Image Replacement Techniques and Issues

Dave Shea provides an excellent round up of the various image replacement techniques currently in use.

When I saw how one, in particular, worked however, the Lindsay Method, it immediately raised some red flags in my mind about the potential for search engines to see it as some kind of spamming technique.

Tiny fonts and text the same color as the background are tried and tested methods for trying to trick search engines into ranking your site for certain keyword phrases, and for this reason alone, I would not recommend using this method.

I looked around the web briefly for some articles to back up my concerns, and while there has been a lot of talk on the subject, I was not able to find a definitive answer as (naturally) the search engines do not report exactly how their spiders and search algorithms work.

I do have a question about the Phark Method. I couldn’t get it to work for a site logo which needs to be linked to the home page. Is it possible and I am just missing something obvious?

To me, it seems that if you’ve indented your text (and hence your link) by 1000 pixels there’s no way in hell it’s going to work, and I couldn’t come up with a workaround.

3 thoughts to “Image Replacement Techniques and Issues”

  1. Hey Smileycat 😉
    The goal for moving the text out of the way is so that the only thing the user will see (and be able to click on) is the background image. To make this work for site logos, you’ve gotta do some stuff to that link first.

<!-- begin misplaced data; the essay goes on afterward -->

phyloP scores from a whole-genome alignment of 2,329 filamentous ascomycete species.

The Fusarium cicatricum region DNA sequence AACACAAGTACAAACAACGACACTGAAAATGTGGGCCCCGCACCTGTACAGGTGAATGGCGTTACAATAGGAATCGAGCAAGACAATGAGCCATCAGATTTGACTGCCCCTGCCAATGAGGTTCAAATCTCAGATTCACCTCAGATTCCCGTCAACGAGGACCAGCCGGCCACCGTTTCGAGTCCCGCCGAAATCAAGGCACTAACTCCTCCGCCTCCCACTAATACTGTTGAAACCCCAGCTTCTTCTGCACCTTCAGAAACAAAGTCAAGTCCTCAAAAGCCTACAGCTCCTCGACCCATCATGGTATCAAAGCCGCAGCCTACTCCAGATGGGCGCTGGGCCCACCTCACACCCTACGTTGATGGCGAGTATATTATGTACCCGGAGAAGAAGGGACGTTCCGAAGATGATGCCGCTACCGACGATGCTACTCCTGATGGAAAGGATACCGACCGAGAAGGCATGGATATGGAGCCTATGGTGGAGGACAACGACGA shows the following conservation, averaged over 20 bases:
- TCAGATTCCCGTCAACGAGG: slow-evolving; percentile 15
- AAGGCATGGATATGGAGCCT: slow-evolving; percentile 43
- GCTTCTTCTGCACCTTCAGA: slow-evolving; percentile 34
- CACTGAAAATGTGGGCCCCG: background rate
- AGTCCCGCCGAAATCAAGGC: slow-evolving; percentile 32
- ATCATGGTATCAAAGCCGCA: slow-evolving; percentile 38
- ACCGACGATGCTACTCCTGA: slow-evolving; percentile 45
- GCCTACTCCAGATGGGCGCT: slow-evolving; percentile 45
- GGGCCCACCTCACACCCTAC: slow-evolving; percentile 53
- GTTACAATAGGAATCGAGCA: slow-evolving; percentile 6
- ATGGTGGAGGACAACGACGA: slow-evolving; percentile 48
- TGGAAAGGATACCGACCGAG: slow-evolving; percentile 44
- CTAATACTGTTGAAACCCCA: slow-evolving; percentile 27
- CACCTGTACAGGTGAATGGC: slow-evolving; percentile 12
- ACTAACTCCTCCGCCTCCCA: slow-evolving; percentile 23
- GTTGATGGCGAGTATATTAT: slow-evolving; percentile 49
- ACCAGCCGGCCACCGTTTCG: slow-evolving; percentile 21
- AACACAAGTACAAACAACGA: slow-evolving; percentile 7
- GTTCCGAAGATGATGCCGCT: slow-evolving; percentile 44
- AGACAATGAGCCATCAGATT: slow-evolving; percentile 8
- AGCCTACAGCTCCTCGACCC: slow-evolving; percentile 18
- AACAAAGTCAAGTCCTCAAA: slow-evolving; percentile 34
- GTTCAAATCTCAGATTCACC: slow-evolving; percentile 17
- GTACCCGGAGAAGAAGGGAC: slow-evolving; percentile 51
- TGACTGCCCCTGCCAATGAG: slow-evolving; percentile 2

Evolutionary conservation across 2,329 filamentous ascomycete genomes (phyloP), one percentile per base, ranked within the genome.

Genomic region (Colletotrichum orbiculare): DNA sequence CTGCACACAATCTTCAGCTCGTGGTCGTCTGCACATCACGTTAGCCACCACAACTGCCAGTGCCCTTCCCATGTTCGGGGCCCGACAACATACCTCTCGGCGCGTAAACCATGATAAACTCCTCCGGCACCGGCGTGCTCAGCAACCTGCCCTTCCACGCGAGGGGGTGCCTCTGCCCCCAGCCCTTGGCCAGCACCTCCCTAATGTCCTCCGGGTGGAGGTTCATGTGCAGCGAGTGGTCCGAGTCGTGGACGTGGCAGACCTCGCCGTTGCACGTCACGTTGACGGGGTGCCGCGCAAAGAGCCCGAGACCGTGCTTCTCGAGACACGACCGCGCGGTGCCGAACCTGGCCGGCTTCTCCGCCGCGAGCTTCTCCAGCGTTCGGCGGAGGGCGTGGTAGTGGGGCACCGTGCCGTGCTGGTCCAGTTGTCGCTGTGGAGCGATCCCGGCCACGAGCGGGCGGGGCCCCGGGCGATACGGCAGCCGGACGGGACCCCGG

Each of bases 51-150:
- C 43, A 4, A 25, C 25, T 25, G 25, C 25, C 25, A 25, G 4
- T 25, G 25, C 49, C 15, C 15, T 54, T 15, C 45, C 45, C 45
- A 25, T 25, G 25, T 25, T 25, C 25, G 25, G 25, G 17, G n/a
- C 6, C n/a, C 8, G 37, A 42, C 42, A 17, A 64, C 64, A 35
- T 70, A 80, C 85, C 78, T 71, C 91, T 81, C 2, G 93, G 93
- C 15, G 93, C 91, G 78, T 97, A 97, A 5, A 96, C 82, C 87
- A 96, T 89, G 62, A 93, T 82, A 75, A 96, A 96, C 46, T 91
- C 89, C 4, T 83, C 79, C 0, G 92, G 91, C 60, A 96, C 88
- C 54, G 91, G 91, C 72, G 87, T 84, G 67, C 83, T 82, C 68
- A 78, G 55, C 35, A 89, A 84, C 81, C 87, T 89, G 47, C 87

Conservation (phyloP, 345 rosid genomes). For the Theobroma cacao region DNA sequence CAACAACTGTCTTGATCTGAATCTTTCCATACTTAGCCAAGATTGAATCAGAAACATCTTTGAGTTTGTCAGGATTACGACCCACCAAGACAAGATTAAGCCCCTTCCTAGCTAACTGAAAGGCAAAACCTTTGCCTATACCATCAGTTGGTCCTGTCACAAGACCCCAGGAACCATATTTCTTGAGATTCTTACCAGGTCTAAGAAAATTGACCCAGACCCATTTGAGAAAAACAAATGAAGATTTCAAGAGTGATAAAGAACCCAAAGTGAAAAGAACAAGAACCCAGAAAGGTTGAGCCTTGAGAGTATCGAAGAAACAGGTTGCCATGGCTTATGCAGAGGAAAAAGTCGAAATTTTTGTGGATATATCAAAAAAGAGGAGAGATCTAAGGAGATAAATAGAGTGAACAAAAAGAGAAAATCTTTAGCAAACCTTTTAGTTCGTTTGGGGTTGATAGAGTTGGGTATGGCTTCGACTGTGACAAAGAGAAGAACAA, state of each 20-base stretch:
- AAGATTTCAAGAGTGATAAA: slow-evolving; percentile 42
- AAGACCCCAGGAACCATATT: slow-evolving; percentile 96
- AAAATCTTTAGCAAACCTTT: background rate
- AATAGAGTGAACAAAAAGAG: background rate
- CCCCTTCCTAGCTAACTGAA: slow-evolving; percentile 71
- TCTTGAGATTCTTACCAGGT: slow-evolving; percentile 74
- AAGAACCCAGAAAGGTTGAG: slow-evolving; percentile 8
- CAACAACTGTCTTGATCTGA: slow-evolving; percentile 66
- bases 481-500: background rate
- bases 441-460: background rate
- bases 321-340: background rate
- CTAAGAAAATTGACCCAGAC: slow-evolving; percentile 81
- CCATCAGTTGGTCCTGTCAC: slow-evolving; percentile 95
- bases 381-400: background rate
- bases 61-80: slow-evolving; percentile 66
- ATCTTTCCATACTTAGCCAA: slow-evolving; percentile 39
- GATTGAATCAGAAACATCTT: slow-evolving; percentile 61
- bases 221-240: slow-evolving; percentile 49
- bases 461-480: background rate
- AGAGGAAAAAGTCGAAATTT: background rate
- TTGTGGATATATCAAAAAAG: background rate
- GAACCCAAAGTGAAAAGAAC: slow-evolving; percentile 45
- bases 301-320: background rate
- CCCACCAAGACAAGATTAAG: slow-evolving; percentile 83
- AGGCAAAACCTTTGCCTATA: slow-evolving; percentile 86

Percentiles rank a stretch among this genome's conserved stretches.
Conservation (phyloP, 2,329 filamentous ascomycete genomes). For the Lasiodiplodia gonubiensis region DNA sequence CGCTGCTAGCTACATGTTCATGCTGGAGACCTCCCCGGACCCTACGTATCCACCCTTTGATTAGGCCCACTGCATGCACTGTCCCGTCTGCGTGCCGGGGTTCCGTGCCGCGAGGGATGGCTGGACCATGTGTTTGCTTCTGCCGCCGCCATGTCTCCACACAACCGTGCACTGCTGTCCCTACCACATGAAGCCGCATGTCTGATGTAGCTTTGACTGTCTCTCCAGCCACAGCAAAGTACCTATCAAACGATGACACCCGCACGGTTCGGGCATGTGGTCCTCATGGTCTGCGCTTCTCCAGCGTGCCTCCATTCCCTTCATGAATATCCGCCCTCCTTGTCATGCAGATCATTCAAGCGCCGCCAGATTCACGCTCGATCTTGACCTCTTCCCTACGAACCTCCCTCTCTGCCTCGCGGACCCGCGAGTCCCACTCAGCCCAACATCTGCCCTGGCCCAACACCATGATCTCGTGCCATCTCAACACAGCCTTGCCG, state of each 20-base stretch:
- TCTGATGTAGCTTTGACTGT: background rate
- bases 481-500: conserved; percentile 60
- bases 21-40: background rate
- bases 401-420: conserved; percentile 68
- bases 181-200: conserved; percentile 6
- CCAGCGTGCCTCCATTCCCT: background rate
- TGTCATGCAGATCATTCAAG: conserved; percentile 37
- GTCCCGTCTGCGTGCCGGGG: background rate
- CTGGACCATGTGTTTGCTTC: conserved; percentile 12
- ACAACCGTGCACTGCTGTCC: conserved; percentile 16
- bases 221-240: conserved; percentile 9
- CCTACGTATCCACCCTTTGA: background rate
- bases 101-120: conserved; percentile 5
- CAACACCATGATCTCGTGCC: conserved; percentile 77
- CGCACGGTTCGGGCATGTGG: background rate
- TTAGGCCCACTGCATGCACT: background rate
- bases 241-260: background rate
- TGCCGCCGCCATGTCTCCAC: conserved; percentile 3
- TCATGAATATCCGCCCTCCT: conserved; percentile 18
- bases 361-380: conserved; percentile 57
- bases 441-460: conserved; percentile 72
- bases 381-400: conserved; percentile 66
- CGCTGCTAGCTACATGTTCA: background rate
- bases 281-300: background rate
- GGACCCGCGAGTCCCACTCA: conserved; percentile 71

First, it can’t just be an ordinary link. In the CSS you should switch its display to display: block, then give it a width and a height so that it’s no longer just some underlined text, but a big box that the user can click on.
    It’s kinda tough to explain in a comment, but check out this CSS file I wrote where I used it. About halfway down you’ll see the rules for h1 and h1 a.
    If you have any questions, please feel free to give me a shout 🙂

  2. Mike, thanks for clearing that up – in hindsight the solution is quite simple. So it seems to me that your image replacement technique is one of the best out there in that case. Consider me a “Phark-o-phile”!

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